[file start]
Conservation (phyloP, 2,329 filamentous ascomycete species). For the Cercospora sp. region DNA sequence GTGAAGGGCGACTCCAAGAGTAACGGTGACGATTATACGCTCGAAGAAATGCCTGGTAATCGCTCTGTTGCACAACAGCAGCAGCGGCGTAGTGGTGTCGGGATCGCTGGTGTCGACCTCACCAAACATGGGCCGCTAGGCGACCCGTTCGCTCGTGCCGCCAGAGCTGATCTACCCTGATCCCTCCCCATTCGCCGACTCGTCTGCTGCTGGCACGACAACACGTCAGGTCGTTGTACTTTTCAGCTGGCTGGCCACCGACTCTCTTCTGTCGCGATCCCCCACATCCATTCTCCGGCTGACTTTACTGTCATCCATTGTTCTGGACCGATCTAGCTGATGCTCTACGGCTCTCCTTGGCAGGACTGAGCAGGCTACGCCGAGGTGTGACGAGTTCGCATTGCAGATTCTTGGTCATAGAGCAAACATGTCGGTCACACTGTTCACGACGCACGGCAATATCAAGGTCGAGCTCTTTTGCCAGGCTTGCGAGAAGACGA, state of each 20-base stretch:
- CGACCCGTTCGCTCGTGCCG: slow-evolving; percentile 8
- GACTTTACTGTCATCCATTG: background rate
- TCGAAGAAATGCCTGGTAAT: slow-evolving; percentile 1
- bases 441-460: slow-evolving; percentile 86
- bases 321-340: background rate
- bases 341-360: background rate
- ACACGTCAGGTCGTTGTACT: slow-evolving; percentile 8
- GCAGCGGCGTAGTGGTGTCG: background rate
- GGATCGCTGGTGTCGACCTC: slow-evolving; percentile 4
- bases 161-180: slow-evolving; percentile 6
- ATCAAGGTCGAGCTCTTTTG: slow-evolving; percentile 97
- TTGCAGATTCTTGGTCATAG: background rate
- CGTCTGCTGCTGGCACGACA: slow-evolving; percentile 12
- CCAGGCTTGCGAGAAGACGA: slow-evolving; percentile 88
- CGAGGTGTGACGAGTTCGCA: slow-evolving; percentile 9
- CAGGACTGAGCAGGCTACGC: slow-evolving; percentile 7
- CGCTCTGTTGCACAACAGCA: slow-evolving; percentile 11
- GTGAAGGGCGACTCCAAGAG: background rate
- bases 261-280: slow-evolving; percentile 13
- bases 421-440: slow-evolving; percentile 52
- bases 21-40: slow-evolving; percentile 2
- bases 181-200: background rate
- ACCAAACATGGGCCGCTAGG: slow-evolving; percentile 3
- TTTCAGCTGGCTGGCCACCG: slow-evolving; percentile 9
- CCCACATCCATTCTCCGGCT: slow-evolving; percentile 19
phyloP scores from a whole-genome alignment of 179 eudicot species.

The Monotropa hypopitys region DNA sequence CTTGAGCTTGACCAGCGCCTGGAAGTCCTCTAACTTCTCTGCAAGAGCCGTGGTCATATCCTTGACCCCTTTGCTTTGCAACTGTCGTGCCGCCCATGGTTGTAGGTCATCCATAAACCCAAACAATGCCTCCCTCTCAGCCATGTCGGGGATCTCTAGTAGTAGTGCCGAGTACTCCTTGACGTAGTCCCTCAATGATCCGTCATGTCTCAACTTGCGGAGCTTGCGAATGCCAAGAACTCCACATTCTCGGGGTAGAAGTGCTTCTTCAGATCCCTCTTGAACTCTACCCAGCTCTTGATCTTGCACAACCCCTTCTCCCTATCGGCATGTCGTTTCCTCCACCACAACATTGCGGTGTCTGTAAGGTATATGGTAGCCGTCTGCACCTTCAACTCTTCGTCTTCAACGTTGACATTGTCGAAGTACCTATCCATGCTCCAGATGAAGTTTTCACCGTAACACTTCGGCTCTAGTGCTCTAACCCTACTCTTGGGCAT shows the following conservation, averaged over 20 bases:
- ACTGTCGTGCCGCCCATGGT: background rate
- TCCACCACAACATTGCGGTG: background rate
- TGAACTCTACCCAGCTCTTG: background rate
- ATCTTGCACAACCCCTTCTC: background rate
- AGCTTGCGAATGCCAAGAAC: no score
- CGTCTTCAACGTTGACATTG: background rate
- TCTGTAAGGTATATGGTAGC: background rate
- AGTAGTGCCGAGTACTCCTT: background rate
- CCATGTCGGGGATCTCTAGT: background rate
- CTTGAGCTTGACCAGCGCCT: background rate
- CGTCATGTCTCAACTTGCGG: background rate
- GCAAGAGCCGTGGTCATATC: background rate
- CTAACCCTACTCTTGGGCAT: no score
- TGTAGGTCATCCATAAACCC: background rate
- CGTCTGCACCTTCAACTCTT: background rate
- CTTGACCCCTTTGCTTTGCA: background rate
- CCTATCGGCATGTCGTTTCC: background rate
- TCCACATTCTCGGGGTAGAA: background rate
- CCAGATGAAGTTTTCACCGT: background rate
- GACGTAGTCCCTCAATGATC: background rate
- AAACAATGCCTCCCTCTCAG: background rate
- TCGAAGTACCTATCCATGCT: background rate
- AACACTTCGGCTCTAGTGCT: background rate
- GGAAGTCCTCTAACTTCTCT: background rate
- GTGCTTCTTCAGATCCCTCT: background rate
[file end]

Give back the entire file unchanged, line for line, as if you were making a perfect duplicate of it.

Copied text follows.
Conservation (phyloP, 2,329 filamentous ascomycete species). For the Cercospora sp. region DNA sequence GTGAAGGGCGACTCCAAGAGTAACGGTGACGATTATACGCTCGAAGAAATGCCTGGTAATCGCTCTGTTGCACAACAGCAGCAGCGGCGTAGTGGTGTCGGGATCGCTGGTGTCGACCTCACCAAACATGGGCCGCTAGGCGACCCGTTCGCTCGTGCCGCCAGAGCTGATCTACCCTGATCCCTCCCCATTCGCCGACTCGTCTGCTGCTGGCACGACAACACGTCAGGTCGTTGTACTTTTCAGCTGGCTGGCCACCGACTCTCTTCTGTCGCGATCCCCCACATCCATTCTCCGGCTGACTTTACTGTCATCCATTGTTCTGGACCGATCTAGCTGATGCTCTACGGCTCTCCTTGGCAGGACTGAGCAGGCTACGCCGAGGTGTGACGAGTTCGCATTGCAGATTCTTGGTCATAGAGCAAACATGTCGGTCACACTGTTCACGACGCACGGCAATATCAAGGTCGAGCTCTTTTGCCAGGCTTGCGAGAAGACGA, state of each 20-base stretch:
- CGACCCGTTCGCTCGTGCCG: slow-evolving; percentile 8
- GACTTTACTGTCATCCATTG: background rate
- TCGAAGAAATGCCTGGTAAT: slow-evolving; percentile 1
- bases 441-460: slow-evolving; percentile 86
- bases 321-340: background rate
- bases 341-360: background rate
- ACACGTCAGGTCGTTGTACT: slow-evolving; percentile 8
- GCAGCGGCGTAGTGGTGTCG: background rate
- GGATCGCTGGTGTCGACCTC: slow-evolving; percentile 4
- bases 161-180: slow-evolving; percentile 6
- ATCAAGGTCGAGCTCTTTTG: slow-evolving; percentile 97
- TTGCAGATTCTTGGTCATAG: background rate
- CGTCTGCTGCTGGCACGACA: slow-evolving; percentile 12
- CCAGGCTTGCGAGAAGACGA: slow-evolving; percentile 88
- CGAGGTGTGACGAGTTCGCA: slow-evolving; percentile 9
- CAGGACTGAGCAGGCTACGC: slow-evolving; percentile 7
- CGCTCTGTTGCACAACAGCA: slow-evolving; percentile 11
- GTGAAGGGCGACTCCAAGAG: background rate
- bases 261-280: slow-evolving; percentile 13
- bases 421-440: slow-evolving; percentile 52
- bases 21-40: slow-evolving; percentile 2
- bases 181-200: background rate
- ACCAAACATGGGCCGCTAGG: slow-evolving; percentile 3
- TTTCAGCTGGCTGGCCACCG: slow-evolving; percentile 9
- CCCACATCCATTCTCCGGCT: slow-evolving; percentile 19
phyloP scores from a whole-genome alignment of 179 eudicot species.

The Monotropa hypopitys region DNA sequence CTTGAGCTTGACCAGCGCCTGGAAGTCCTCTAACTTCTCTGCAAGAGCCGTGGTCATATCCTTGACCCCTTTGCTTTGCAACTGTCGTGCCGCCCATGGTTGTAGGTCATCCATAAACCCAAACAATGCCTCCCTCTCAGCCATGTCGGGGATCTCTAGTAGTAGTGCCGAGTACTCCTTGACGTAGTCCCTCAATGATCCGTCATGTCTCAACTTGCGGAGCTTGCGAATGCCAAGAACTCCACATTCTCGGGGTAGAAGTGCTTCTTCAGATCCCTCTTGAACTCTACCCAGCTCTTGATCTTGCACAACCCCTTCTCCCTATCGGCATGTCGTTTCCTCCACCACAACATTGCGGTGTCTGTAAGGTATATGGTAGCCGTCTGCACCTTCAACTCTTCGTCTTCAACGTTGACATTGTCGAAGTACCTATCCATGCTCCAGATGAAGTTTTCACCGTAACACTTCGGCTCTAGTGCTCTAACCCTACTCTTGGGCAT shows the following conservation, averaged over 20 bases:
- ACTGTCGTGCCGCCCATGGT: background rate
- TCCACCACAACATTGCGGTG: background rate
- TGAACTCTACCCAGCTCTTG: background rate
- ATCTTGCACAACCCCTTCTC: background rate
- AGCTTGCGAATGCCAAGAAC: no score
- CGTCTTCAACGTTGACATTG: background rate
- TCTGTAAGGTATATGGTAGC: background rate
- AGTAGTGCCGAGTACTCCTT: background rate
- CCATGTCGGGGATCTCTAGT: background rate
- CTTGAGCTTGACCAGCGCCT: background rate
- CGTCATGTCTCAACTTGCGG: background rate
- GCAAGAGCCGTGGTCATATC: background rate
- CTAACCCTACTCTTGGGCAT: no score
- TGTAGGTCATCCATAAACCC: background rate
- CGTCTGCACCTTCAACTCTT: background rate
- CTTGACCCCTTTGCTTTGCA: background rate
- CCTATCGGCATGTCGTTTCC: background rate
- TCCACATTCTCGGGGTAGAA: background rate
- CCAGATGAAGTTTTCACCGT: background rate
- GACGTAGTCCCTCAATGATC: background rate
- AAACAATGCCTCCCTCTCAG: background rate
- TCGAAGTACCTATCCATGCT: background rate
- AACACTTCGGCTCTAGTGCT: background rate
- GGAAGTCCTCTAACTTCTCT: background rate
- GTGCTTCTTCAGATCCCTCT: background rate